Thomas Burnet's (1635-1715) Sacred Theory of the Earth treats the changing character of the earth's surface while following the basic lines of biblical chronology.
1683 -- The Ashmolean Museum (Oxford) is established as the first public museum in England, its founder, Elias Ashmole (1617-1692) supplies his collections and library.
1684 -- Gian Domenico Cassini (1625-1712) observes the third and fourth satellites of Saturn (Dione and Thetys), which compliment those first observed in 1671 and 1672.
In mathematics, Gottfried Wilhelm Leibniz's (1646-1716) publishes his first paper which supplies forms of notation for the calculus of infinitesimals.
1686 -- Publication of the first edition of Conversations on the Plurality of Worlds by Bernard le Bovier de Fontenelle (1657-1757), later the perpetual secretary of Académie des Sciences, a classic popularization of the Cartesian vortices and Copernican cosmology. Notably, the conversation that unfolds in a garden is between a man and a woman.
Gottfried Wilhelm Leibniz (1646-1716) asserts against René Descartes that the measure of force is not mv but to mv2, which heightens the so-called vis viva (= 'living force") controversy.
1687 -- Arguably the most seminal work of the century, Isaac Newton's Mathematical Principles of Natural Philosophy proposes foundational principles for what has come to known as classical mechanics; by tradition, Newton established a new set of 'mental categories' now associated with the concepts of force, mass, acceleration as evidenced in three 'laws of motion' and principle of universal gravitation.
1690 -- In his Essay Concerning Human Understanding John Locke (1632-1704), a fried of Newton, argues that knowledge of the nature is probable, not certain, and is rooted in sense experience, not innate ideas.
William Petty's (1623-1687) pioneering Political Arithmetic develops mathematical methods as a foundation for political economy.
In his Treatise on Light Christiaan Huygens proposes a wave theory (against Newton's particulate theory) for the propagation of light.
1693 -- Edmond Halley provides a mathematical equation for finding the focal lengths of lenses of all shapes.
1696 -- Publication of the first textbook on the calculus by the Marquis de L'Hôpital (1661-1704).
1697 -- Samuel Clarke (1618-1672) translates Jacques Rohault's Cartesian Traité de physique (Treatise on Physics, 1671) as System of Natural Philosophy, which is widely used as a university textbook.
1700 -- Gottfried Wilhelm von Leibniz organizes and establishes the Berlin Academy of Science.
1702 -- Publication of David Gregory's (1659-1708) 'Newtonian' Astronomiae physicae et geometriae elemenata (Elements of Physical and Geometrical Astronomy), with contains an anonymous preface by Newton.
1703 -- March 3 - Robert Hooke dies; Newton decides to go forward in publishing his work on optics; November 30 - Newton is elected President of Royal Society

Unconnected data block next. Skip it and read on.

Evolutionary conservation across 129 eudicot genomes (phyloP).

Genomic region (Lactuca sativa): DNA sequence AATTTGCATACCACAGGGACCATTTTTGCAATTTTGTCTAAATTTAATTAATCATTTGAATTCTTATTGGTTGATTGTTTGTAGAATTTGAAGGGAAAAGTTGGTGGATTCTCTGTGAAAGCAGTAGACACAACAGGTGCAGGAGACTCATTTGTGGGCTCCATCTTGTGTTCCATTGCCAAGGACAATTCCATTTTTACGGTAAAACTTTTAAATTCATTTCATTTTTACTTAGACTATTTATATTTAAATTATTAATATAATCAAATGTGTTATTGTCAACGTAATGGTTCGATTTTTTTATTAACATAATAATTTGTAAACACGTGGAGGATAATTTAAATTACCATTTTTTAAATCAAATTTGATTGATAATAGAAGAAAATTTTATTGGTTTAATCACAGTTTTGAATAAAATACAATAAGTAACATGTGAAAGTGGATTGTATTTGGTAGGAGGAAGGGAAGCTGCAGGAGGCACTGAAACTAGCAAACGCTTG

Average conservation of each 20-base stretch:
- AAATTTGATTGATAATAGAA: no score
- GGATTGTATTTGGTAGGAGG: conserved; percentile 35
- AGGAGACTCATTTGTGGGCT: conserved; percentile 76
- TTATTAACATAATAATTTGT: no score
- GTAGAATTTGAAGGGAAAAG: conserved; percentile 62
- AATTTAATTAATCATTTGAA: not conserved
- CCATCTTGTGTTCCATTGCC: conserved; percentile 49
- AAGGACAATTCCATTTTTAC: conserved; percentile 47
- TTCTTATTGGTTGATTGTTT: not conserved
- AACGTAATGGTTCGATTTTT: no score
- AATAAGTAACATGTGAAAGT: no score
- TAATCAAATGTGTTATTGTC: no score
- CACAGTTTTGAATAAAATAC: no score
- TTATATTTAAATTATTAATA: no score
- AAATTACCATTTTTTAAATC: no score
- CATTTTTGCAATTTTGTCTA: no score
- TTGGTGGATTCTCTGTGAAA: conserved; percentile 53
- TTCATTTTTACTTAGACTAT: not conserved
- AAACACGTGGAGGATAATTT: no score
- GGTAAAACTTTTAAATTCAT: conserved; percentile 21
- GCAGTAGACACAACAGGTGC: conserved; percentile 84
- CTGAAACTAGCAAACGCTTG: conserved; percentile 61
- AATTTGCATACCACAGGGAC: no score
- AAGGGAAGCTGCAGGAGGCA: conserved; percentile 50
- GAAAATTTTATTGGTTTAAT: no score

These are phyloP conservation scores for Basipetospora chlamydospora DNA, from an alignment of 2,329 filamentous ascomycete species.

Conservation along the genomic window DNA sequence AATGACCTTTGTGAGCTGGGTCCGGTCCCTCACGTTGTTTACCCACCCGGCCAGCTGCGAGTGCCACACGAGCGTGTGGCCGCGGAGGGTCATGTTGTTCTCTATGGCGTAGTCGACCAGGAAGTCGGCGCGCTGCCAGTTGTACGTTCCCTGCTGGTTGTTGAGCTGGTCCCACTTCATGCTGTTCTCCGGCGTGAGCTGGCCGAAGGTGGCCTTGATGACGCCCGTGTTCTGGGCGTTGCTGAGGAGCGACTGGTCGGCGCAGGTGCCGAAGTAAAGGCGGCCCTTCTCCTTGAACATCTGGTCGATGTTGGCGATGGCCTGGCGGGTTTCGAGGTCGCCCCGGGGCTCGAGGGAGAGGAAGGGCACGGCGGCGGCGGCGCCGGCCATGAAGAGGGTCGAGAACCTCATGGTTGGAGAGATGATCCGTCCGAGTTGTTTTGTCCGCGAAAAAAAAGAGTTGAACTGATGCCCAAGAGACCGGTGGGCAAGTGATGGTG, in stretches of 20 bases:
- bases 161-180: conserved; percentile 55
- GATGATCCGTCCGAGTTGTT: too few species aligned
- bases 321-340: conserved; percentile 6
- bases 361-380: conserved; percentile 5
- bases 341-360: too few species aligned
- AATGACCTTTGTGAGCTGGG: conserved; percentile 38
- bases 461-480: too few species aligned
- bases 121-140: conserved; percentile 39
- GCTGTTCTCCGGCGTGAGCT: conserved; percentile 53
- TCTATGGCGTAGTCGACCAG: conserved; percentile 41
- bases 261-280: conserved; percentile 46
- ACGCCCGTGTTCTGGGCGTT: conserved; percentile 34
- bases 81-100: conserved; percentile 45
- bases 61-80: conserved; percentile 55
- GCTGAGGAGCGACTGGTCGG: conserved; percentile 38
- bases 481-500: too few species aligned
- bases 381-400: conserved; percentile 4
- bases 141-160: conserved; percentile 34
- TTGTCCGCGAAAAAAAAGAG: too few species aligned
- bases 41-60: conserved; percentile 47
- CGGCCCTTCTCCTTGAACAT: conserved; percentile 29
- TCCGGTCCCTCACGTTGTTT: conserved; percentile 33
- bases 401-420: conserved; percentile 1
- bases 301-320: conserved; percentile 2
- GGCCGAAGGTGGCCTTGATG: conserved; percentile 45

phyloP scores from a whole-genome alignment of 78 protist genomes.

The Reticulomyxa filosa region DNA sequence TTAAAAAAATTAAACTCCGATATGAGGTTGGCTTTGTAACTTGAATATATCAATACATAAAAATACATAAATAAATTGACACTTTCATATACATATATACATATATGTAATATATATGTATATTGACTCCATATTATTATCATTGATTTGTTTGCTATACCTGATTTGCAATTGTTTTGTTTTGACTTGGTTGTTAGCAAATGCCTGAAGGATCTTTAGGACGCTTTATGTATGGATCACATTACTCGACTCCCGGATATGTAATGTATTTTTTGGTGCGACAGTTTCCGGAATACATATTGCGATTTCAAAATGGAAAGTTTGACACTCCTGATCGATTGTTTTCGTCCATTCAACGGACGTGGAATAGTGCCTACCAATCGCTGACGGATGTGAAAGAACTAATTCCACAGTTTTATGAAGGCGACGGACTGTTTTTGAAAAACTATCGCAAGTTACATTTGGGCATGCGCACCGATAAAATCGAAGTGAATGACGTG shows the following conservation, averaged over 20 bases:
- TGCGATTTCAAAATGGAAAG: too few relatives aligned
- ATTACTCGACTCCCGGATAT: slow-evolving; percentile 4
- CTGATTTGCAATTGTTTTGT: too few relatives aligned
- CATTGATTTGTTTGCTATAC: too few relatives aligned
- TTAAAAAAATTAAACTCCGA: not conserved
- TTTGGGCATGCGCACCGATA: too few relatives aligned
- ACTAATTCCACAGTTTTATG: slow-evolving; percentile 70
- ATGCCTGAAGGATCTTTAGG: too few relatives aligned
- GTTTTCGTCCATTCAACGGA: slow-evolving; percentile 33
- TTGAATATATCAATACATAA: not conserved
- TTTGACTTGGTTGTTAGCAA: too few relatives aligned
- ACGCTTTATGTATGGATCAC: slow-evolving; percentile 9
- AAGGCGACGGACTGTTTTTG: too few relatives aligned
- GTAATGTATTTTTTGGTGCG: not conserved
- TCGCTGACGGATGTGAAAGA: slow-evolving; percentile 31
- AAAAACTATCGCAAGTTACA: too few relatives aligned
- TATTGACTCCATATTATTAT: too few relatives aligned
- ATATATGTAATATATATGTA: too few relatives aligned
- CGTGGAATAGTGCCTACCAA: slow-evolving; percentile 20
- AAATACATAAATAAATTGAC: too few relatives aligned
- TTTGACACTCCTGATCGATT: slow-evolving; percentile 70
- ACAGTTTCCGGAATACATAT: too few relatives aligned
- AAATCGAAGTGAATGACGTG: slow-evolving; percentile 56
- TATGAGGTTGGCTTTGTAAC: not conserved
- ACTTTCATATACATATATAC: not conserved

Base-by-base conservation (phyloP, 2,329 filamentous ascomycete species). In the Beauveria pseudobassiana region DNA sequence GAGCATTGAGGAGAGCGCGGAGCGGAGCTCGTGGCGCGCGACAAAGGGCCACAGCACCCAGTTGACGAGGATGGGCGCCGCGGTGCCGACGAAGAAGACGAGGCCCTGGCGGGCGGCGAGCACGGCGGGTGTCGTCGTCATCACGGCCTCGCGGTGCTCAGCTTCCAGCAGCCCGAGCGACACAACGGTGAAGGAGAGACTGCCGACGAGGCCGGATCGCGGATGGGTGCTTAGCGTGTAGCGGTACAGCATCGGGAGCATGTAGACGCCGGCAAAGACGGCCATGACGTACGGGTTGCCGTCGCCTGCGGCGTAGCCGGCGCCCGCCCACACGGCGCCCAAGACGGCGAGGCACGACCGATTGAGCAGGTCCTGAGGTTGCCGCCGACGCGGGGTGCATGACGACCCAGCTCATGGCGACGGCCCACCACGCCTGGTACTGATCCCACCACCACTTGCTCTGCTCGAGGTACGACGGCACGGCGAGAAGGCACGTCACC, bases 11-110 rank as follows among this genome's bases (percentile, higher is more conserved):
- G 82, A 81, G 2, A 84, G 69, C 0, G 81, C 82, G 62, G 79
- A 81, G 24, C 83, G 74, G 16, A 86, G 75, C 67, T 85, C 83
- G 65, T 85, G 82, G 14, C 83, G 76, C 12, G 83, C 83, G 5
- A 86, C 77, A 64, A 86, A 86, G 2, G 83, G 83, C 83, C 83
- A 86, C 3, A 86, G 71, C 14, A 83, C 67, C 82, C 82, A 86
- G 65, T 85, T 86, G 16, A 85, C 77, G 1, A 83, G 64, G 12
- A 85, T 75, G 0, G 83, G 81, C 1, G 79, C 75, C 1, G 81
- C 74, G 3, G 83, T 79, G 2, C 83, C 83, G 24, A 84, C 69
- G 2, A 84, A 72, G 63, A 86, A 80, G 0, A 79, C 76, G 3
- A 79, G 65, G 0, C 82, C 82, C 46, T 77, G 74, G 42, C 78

1704 -- Isaac Newton (1642-1727) publishes the first edition of his Opticks, based on work done during his days a Cambridge, including a series of speculations about nature and natural philosophy under enumerated as "Queries".
1705 -- The comet that now bears Edmond Halley's name (which he observed in 1682) is determined by him to have an elongated elliptical orbit, and therefore argued it should submit to Newtonian principles.
April 16, Newton is Knighted by Queen Anne in Cambridge, thereafter, he is known as Sir Isaac Newton.
1706 -- Publication of the first Latin edition of Newton's Opticks with its Queries
1712 -- Publication of John Flamsteed's Historia coelestis Britannica, which contains positions for some 3000 stars, more than three times that of Tycho's catalogue.
1713 -- William Derham's (1657-1735) Physico-theology, and the second revised edition of Newton's Principia (containing an introduction by Roger Cotes) suggest a movement to use the findings of science as evidence for 'Design' and hence as evidence for the 'Designer'.
1715 -- Gottfried Wilhelm von Leibniz sends objections to Newton's philosophy to the Princess of Wales which sparks controversy between Leibniz and Samuel Clarke, Newton's representative, on the issue of God's relation to a mechanical universe ('Clockmaker'- Clockwork).
1717 -- Newton publishes second English edition of Opticks with eight queries
1725 -- May 27 - Newton refuses to grant publication of Short Chronology but publishes it later that year. Newton suffers inflammation of his lungs and moves to Kensington (south London).
1727 -- March 18 - Newton's health fails, he collapses and borders on death; shortly thereafter, Newton dies at Kensington between 1.00 and 2.00am. On 28 March his body lays in state in Westminster Abbey where he is buried on 4 April.
1733 -- Newton's Observations Upon the Prophecies is published (London); some eleven printings follow.